When it comes to rewarding shareholders, PepsiCo (NYSE:PEP) knows best. The stock is now trading around an all-time high of $100 a share, following the company's fiscal 2014 fourth-quarter results in which Pepsi said it would return between $8.5 billion and $9 billion to shareholders through dividends and share buybacks in 2015.
It's true; Pepsi's earnings were something of a mixed bag as a strong dollar weighed on international revenue in the period. However, there were bright spots in the report that suggest 2015 could be another record year for the soda and snack giant.
Let's take a closer look at what it all means, and why investors don't want to miss out on owning PepsiCo stock in the year ahead.
Putting shareholders first
Recent quarterly results aside, PepsiCo is worth owning for its growing dividend and rich history of creating shareholder value through payouts and share repurchases. Last year, Pepsi rewarded shareholders to the tune of $3.7 billion in dividends and $5 billion in share repurchases for a total of $8.7 billion. Additionally, management recently raised its annual dividend by 7.3% to $2.81 per share, up from $2.62 per share previously.
Looking ahead, Pepsi plans to buy back as much as $12 billion in stock by 2018. On top of this, PepsiCo is a dividend aristocrat, which means it has continuously increased its dividend payout every year for at least the past 25-years running. Investing in reliable dividend stocks, such as those on the aristocrat list is one of the best ways for investors to unlock exceptional returns for years on end.
Pepsi has paid a dividend every year since 1952, and has increased its payout for the past 42 consecutive years. This, together with the company's ability to generate strong cash flow, tell us that Pepsi should have no problem continuing to raise its dividend for many years to come.
Better than Coke?
Pitting PepsiCo against its archenemy Coca-Cola (NYSE:KO), gives investors even more cause not to ignore the company in the year ahead. Unlike Coke, Pepsi boasts the world's largest snack food business by market share. As a result, Pepsi is able to offset declining soft drink sales in the U.S. thanks to its robust Frito-Lay business. Pepsi's snack division now boasts 22 brands that each pull in annual sales north of $1 billion. That compares to a total of 20 "billion-dollar brands" for Coca-Cola today.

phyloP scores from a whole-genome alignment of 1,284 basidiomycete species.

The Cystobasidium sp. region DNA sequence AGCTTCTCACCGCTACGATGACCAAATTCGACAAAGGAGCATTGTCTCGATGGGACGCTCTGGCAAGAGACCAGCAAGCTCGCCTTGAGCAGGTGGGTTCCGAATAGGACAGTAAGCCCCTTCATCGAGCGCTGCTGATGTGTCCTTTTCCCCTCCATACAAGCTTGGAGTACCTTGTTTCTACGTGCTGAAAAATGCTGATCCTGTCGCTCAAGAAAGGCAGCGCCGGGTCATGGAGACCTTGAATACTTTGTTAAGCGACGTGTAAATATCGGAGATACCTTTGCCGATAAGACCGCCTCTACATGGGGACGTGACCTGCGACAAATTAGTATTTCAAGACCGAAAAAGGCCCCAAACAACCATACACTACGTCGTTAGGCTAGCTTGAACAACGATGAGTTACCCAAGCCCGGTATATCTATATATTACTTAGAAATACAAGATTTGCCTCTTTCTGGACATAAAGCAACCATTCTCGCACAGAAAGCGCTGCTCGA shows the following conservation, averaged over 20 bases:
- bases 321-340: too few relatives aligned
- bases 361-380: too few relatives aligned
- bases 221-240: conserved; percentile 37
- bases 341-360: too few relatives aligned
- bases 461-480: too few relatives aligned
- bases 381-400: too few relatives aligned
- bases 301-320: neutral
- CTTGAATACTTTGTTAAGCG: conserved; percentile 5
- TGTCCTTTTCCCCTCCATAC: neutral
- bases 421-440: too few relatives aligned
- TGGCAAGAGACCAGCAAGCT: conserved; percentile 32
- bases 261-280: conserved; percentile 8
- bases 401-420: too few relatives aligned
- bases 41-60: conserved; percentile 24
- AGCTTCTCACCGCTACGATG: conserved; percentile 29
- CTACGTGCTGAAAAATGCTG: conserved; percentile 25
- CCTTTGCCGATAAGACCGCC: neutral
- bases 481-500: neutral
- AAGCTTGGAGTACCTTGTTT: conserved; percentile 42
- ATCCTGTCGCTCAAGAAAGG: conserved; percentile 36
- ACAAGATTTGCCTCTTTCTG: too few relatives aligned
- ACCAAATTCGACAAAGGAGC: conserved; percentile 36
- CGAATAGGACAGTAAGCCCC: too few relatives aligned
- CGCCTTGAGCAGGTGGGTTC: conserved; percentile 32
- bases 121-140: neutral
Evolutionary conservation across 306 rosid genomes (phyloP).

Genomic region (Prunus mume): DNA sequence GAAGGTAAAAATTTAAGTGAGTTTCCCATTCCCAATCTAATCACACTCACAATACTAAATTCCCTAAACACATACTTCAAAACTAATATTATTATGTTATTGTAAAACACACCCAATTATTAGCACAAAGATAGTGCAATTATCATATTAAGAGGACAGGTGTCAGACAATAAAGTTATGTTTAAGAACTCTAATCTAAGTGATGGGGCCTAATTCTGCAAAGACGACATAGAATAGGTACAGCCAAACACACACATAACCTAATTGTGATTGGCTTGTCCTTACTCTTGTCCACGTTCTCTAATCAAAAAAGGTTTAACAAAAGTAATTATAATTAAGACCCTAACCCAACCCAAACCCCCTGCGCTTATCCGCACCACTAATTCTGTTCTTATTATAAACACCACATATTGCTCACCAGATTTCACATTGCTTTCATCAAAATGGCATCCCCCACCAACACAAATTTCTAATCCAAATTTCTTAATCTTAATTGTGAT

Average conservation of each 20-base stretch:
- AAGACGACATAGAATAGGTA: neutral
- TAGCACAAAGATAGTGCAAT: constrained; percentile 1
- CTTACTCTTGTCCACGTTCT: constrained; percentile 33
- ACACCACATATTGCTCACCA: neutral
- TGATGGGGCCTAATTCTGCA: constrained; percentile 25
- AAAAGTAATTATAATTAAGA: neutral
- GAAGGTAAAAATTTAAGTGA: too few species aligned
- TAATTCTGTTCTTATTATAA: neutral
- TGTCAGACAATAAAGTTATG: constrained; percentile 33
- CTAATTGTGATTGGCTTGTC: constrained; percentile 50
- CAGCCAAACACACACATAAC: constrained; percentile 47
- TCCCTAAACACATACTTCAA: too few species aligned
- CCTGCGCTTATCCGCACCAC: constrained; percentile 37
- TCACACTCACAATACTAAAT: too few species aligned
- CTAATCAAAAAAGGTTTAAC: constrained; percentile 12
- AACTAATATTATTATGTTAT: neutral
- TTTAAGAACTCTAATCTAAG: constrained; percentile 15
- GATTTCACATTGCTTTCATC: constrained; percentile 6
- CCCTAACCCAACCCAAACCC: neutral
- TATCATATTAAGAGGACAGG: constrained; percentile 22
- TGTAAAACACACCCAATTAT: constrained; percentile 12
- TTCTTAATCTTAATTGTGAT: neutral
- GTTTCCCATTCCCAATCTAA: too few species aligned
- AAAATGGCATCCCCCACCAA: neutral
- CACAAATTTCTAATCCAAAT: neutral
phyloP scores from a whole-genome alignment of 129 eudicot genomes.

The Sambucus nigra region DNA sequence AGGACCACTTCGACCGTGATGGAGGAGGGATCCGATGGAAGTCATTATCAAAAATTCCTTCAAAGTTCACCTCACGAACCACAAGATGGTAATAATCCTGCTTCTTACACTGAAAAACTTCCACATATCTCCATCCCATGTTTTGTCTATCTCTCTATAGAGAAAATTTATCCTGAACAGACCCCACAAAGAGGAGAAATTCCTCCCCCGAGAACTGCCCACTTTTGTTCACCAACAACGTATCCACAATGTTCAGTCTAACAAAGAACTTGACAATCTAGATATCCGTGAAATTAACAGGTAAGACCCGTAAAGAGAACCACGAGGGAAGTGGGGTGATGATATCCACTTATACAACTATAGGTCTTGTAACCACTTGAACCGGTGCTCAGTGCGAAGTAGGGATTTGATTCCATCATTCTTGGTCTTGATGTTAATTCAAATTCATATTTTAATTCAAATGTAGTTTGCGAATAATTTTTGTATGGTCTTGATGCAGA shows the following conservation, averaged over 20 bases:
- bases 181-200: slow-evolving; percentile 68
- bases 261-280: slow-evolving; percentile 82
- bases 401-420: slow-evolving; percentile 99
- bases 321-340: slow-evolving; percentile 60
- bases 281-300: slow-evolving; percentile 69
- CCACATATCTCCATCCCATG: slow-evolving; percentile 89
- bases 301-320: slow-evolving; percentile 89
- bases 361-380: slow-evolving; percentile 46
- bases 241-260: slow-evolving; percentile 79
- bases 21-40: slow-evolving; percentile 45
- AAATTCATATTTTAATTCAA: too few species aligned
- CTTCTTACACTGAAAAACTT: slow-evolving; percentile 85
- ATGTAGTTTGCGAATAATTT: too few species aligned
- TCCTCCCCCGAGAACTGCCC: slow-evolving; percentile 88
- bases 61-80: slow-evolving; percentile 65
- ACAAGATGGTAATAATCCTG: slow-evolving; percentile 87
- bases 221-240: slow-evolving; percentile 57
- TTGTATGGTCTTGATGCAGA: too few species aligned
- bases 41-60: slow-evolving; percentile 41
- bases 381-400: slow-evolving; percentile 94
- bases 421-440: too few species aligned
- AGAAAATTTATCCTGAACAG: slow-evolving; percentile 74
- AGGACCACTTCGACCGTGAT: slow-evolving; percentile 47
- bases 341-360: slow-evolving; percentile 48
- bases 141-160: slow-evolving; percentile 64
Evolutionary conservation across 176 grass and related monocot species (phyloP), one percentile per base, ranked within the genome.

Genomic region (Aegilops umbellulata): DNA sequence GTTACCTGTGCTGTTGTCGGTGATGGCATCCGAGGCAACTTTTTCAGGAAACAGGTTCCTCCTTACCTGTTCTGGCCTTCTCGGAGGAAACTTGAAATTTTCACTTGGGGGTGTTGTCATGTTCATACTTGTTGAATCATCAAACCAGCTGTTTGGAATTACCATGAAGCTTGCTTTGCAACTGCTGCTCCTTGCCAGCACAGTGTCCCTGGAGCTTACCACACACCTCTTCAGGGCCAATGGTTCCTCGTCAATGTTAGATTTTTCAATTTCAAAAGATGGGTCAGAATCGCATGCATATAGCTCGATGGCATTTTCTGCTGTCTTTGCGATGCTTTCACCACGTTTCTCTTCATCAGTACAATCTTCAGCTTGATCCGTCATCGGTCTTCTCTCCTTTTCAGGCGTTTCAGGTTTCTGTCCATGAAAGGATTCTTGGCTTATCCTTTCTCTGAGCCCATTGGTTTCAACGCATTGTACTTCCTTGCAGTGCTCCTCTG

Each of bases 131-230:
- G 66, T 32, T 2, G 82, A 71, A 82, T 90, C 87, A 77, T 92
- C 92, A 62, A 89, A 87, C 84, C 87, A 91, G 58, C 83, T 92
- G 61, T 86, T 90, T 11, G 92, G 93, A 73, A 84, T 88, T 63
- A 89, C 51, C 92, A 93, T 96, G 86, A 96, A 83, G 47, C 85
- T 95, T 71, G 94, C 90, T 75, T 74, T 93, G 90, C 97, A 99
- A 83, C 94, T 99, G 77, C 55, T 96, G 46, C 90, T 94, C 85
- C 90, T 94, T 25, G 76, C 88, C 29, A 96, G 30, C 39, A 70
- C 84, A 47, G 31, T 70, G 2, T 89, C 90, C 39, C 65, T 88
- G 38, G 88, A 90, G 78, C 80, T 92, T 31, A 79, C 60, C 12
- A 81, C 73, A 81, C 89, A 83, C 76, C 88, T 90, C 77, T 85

Both companies are dividend aristocrats. However, Pepsi grew its fiscal 2014 earnings at a faster clip than Coca-Cola. Pepsi, for example, delivered a full-year profit of $4.63 per share, up 4% from the same period a year ago. Coke, on the other hand, posted an annual profit of $2.04 per share, down from earnings-per-share of $2.08 in the year-ago period. The market also expects PepsiCo to grow faster than Coca-Cola in 2015.
Pepsi's stock, meanwhile, climbed more than 26% in the past year compared to a 17% uptick in the S&P 500 and a meager 12% gain in Coca-Cola over the same period. True, shares of Pepsi are now trading at the top of the stock's 52-week range. However, Pepsi's price-to-earnings ratio of 22 is still below Coke's P/E of 23.43 today.
It's also worth noting that Coke's price-to-earnings-growth rate or PEG of 4.28 is one of the highest in the industry, and markedly above Pepsi's 3.14 PEG. Therefore, Pepsi stands out as the better soda stock to own in the year ahead, despite the stock's recent rally.
Good things to come
Similar to 2014, Pepsi expects to achieve $1 billion in cost savings in 2015. Additionally, Pepsi proved that it can raise prices in overseas markets without customer backlash -- this should fuel revenue growth in the year ahead. From successful cost cutting and strong earnings to Pepsi's relentless commitment to its shareholders, investors shouldn't ignore PepsiCo stock in 2015.
Tamara Rutter owns shares of PepsiCo. The Motley Fool recommends Coca-Cola and PepsiCo. The Motley Fool owns shares of PepsiCo and has the following options: long January 2016 $37 calls on Coca-Cola and short January 2016 $37 puts on Coca-Cola. Try any of our Foolish newsletter services free for 30 days. We Fools may not all hold the same opinions, but we all believe that considering a diverse range of insights makes us better investors. The Motley Fool has a disclosure policy.